Joined: Feb 03, 2004 Posts: 1290 Location: Bourgas Supercentre
Posted: Sun Jul 01, 2012 6:56 am Post subject:
Mmm, that depends on the apartment/block, when/where/how it was built etc etc, is there act 16 etc etc, I'm afraid its not a simple answer. There is a gas supply in Burgas but very few blocks are connected (the block has to be connected rather than an individual apartment and only those with act 16). Then there is local heating, were a company supplies the block with hot water for heating. There's wood ie as a woodburner, tho your unlikely to have enough storage, and they are pretty inefficient. Then there's good old TOK, electric to me and you, with air-con probably the most cost effective with the added bonus they will keep you cool in those hot sticky nights. Wall panel heaters and convector heating is probably all on the list. If your renting it will be "fitted" to the apartment. Yours is a good question, and worth bearing in mind when searching for your place.
The average electric heating (with air-con) is 70-100 leva month in the coldest months.
Joined: Aug 14, 2005 Posts: 3296 Location: Bulgaria
Posted: Sun Jul 01, 2012 10:55 am Post subject:
Taken today from the newspaper
Bulgaria's Shocking Electricity Price Hike Comes into Force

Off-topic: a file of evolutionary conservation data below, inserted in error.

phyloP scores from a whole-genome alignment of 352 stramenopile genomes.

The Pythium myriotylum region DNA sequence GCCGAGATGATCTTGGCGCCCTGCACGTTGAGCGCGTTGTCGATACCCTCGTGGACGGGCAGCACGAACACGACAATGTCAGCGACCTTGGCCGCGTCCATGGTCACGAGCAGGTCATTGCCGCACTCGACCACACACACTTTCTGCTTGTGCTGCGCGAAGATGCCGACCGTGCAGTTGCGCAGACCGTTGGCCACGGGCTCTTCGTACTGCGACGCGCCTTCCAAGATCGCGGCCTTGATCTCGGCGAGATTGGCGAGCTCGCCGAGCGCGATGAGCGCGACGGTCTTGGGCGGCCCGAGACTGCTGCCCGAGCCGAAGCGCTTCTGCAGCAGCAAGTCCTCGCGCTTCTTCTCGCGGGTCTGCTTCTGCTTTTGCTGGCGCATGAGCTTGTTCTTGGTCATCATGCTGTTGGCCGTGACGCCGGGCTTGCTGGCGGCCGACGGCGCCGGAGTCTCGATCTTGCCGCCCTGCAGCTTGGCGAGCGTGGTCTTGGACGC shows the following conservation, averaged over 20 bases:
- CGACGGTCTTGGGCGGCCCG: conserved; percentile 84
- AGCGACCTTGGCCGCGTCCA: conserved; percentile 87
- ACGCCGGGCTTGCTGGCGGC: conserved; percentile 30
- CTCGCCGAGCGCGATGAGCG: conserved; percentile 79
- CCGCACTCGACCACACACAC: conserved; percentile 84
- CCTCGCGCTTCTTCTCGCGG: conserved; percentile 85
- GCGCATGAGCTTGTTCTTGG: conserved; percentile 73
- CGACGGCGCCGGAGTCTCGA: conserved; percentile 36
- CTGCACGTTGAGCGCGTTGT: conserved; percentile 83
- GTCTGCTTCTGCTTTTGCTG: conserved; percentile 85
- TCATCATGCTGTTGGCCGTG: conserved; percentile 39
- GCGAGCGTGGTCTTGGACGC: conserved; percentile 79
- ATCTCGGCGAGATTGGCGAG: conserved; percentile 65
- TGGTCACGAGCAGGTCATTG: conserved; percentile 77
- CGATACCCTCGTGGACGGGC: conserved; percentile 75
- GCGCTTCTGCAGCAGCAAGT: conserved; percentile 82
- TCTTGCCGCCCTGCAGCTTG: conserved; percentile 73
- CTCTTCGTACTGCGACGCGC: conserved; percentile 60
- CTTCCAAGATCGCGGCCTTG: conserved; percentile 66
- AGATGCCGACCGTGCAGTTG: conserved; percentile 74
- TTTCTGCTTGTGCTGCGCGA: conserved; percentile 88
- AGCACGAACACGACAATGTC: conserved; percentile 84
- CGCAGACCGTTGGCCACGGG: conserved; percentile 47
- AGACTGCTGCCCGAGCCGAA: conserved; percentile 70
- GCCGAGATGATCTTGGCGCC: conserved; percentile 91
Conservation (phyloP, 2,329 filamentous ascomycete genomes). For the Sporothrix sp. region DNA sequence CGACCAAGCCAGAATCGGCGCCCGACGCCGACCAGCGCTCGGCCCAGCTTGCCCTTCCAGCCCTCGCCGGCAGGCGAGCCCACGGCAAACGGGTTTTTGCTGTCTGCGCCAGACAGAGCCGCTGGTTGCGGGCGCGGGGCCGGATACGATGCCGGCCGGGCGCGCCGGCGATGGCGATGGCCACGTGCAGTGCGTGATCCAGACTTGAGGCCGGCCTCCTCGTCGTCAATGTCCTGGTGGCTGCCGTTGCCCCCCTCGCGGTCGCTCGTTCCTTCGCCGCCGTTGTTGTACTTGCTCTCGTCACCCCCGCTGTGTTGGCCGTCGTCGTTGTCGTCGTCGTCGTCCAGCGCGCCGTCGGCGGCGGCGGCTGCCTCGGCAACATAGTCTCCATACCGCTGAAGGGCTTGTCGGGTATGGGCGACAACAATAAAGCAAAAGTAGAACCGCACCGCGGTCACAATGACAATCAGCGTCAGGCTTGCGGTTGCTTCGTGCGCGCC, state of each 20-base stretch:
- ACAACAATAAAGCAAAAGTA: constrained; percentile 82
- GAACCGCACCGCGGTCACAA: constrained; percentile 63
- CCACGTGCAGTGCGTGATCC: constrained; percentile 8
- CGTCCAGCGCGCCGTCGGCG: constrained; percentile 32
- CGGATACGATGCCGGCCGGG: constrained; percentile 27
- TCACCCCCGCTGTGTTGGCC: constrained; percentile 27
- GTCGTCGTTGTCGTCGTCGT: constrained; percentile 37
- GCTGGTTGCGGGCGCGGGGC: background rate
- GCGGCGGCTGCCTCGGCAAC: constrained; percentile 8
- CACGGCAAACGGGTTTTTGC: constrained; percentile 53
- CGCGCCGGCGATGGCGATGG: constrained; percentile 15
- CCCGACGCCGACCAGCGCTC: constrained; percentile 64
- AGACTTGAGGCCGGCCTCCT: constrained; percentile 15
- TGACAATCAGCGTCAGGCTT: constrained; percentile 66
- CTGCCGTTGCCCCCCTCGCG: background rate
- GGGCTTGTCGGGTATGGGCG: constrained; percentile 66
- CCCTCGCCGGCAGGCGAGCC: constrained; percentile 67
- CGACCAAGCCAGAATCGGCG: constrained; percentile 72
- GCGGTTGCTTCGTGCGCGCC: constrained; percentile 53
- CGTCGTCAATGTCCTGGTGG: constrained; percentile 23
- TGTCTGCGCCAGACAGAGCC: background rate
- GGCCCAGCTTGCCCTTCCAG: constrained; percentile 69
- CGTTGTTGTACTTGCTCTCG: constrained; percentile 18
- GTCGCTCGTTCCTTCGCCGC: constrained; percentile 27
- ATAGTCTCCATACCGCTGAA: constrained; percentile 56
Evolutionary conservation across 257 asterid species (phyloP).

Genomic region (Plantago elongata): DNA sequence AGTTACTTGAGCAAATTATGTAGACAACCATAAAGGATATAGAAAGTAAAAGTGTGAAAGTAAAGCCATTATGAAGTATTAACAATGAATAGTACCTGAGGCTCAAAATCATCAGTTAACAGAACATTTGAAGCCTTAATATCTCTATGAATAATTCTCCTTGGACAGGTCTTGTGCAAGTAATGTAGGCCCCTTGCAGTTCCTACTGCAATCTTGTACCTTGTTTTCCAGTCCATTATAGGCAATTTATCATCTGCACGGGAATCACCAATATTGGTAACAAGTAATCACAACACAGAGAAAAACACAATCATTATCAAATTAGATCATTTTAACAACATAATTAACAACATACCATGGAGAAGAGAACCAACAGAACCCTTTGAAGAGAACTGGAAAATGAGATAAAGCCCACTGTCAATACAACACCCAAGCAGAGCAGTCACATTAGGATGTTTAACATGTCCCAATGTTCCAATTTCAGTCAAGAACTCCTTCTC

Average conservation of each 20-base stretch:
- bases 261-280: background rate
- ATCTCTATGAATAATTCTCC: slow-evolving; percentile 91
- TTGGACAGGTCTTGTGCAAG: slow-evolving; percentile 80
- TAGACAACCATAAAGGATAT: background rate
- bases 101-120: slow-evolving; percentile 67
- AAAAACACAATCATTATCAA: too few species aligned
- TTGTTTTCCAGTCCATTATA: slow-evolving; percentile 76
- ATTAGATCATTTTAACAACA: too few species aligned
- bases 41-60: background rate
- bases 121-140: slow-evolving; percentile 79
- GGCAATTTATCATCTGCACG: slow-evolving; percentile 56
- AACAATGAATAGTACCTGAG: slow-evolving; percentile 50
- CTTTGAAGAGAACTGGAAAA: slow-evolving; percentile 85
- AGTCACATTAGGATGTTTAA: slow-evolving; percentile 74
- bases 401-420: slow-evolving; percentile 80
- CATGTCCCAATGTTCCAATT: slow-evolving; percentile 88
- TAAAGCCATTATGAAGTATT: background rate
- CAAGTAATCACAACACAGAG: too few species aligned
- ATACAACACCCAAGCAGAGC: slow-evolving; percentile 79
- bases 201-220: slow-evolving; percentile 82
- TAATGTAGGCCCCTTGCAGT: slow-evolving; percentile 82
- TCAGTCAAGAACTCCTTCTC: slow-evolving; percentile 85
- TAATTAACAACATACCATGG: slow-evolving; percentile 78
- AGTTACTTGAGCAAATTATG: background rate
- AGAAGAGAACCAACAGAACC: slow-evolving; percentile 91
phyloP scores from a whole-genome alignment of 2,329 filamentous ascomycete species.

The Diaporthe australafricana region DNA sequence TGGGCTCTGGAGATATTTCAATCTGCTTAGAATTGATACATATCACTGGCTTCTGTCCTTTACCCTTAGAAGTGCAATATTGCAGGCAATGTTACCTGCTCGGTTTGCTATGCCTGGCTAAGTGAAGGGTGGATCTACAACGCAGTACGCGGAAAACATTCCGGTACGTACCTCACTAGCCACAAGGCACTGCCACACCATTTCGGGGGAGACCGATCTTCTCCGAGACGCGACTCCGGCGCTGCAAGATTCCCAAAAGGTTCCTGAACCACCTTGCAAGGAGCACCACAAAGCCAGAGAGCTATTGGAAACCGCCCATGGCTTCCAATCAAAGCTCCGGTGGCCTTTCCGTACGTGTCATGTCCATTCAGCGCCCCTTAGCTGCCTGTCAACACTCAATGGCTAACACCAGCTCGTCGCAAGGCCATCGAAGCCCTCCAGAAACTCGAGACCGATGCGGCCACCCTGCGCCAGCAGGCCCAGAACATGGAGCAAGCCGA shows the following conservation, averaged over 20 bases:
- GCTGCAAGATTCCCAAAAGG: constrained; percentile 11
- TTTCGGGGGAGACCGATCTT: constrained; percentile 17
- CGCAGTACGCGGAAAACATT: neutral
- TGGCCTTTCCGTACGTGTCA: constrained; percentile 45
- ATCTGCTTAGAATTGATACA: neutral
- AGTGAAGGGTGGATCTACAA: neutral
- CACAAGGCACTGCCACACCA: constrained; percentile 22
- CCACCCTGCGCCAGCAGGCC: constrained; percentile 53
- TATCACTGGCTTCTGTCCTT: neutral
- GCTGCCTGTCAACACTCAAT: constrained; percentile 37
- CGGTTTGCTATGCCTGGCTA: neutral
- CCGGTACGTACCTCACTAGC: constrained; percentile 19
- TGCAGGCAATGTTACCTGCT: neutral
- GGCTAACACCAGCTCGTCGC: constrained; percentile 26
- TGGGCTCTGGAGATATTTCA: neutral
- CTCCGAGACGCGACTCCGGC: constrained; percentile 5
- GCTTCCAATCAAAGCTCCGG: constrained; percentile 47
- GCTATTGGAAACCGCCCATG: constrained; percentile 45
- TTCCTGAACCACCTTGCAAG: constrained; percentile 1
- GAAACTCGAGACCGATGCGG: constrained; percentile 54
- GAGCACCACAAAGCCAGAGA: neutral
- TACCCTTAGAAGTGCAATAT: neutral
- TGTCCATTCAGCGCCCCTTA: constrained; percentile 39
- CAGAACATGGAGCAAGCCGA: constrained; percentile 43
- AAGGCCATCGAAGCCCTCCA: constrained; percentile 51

Energy | July 1, 2012, Sunday
Angel Semerdzhiev has attributed the forthcoming 13% power price spike to the surcharge for renewable energy.
Bulgaria woke up to a steep 13% electricity price hike on Sunday.
On Friday, the country's State Commission for Energy and Water Regulation announced that the price hike will be as high as 13%, not the expected 10%, which were already seen as too steep.
The Commission's chairman, Angel Semerdzhiev, argued that that power rates would go up by 13% solely due to the surcharge for renewable energy.
Semerdzhiev specified that the higher increase in power tariffs had been triggered by the fast-track launch of photovoltaic plants necessitating unexpected extra payments by the national power utility.
On Saturday, Bulgarian Prime Minister Boyko Borisov promised that the poorest citizens will be compensated for the shocking raise in the price of electricity.
Bulgaria is the poorest EU member state and its citizens are expected to struggle to cope with the new price hike.
Last winter was Bg's coldest in 50 years.. My winter bills in Burgas, using electric, were 80-90 lev per month..
My apt receives the east-west summer beach breeze, so no a/c required, and rates from May-October are around 30-40 lev per month..
You have loads of options as to how much you are prepared to pay..
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